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Five Ways Manufacturers Can Create Better Banking Relationships

May 21, 2018

From inventory management to equipment purchases to slow payments from customers, many factors can impact a manufacturer’s cash flows as well as its ability to grow. It’s also why developing a strong relationship with the right bank can be vital to operating a successful business today and in the future. Doing so can result in a host of benefits, not the least of which is the ability to secure working capital and create a path to easier loan renewals.  

Whether your organization is looking for a new banking partner or to improve the banking relationship that already exists, it’s important to consider both sides of the partnership. These fundamental tips can help create and sustain the right fit:

  1. Consider what bankers are looking for in their loan customers. Just as you seek a partnership fit that can support your manufacturing objectives, banks are seeking business customers that fit their service model. That starts with customers that reflect the three “Cs”: character, capacity, and collateral. Banks are interested in the character of the customer from the business’s credit history, its capacity to handle debt and repay it, and naturally, the collateral it holds. Be prepared to manage your risk profile and maintain those essential “Cs.”
  2. Find banks that focus on your industry, your size, and even your segment. Not all financial institutions have experience in serving the manufacturing and distribution industry or are comfortable doing so. In fact, banks will often have a preference for the types of industries and segments they serve, as well as the types of loans they offer. By choosing a banking partner that already understands the nuances, trends, and cycles of your industry and “speaks your language,” you’ll be ahead of the game. Instead of learning about your operations and questioning your business decisions, your bank can jump right into supporting you, offering up new ideas, and helping you grow.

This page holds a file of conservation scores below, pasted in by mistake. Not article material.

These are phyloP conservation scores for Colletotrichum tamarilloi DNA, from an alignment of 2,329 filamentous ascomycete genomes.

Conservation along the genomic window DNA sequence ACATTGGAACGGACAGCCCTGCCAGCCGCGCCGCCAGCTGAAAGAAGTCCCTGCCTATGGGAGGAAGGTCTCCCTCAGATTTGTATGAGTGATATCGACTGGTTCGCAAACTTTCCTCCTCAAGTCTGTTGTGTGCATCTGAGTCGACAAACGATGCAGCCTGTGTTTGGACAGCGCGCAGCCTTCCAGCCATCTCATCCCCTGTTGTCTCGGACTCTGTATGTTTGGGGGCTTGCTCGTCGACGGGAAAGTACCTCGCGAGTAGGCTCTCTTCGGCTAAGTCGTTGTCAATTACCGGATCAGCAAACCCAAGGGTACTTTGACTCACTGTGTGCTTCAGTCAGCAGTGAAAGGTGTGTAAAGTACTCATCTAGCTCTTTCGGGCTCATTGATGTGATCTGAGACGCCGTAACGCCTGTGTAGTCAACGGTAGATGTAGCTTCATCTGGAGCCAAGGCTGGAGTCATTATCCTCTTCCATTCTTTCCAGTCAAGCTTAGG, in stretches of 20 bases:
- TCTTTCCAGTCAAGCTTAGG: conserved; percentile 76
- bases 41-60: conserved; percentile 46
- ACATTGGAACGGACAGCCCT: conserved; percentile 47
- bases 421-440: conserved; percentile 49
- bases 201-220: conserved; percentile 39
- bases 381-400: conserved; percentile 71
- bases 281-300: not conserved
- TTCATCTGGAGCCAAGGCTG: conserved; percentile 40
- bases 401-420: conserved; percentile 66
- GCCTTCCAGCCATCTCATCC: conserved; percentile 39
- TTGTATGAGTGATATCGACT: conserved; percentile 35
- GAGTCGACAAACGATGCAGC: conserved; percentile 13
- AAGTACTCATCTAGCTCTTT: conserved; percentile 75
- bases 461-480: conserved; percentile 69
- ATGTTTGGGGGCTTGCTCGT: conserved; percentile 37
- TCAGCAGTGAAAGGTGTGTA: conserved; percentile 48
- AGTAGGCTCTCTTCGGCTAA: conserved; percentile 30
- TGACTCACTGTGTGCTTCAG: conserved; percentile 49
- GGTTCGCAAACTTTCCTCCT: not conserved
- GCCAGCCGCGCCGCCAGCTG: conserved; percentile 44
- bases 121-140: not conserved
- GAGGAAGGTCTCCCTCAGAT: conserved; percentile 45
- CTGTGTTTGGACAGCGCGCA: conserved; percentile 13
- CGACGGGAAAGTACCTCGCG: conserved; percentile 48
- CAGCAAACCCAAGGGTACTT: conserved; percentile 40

3. Prepare to share your plan. You want a relationship that goes beyond a simple business loan to include strategic planning and support for your short- and long-term goals. By sharing your business plan, business model, and information about your sales channels, you give your bank the opportunity to become a true partner while ensuring your viability to become theirs. And when your growth develops in new directions and your business plans change, be sure to keep your bank informed of your new objectives and expectations.
  4. Be proactive and forthcoming. Sharing timely and accurate information is critical to a successful and trusting partnership and helps to develop a good relationship before it’s needed. Make sure your financial statements are in order. Know your covenants, and notify your bank as soon as you believe there could be problems. Whenever issues or new needs arise, it’s always better to communicate early and often to avoid unwanted surprises.
  5. Shape and tell a compelling story. Whether a manufacturer is a startup or an established business, conveying a captivating story about your company and its vision is crucial. Share insights with potential banking partners on how you reached this point, and outline plans for where the company is headed. Talk about past results and future trends. Remember, the financials tell only half the story; the rest of the story comes from personal passion and professional commitment.

Following these five steps can start you on the path to a more constructive and more fruitful relationship with the right lender. In addition, the more financially savvy and aware you can become, the greater the loan confidence you’ll generate. Your accountant can play a helpful role in building your financial knowledge and bridging communication gaps between you and sound lenders.


Paul Barstad, CPA
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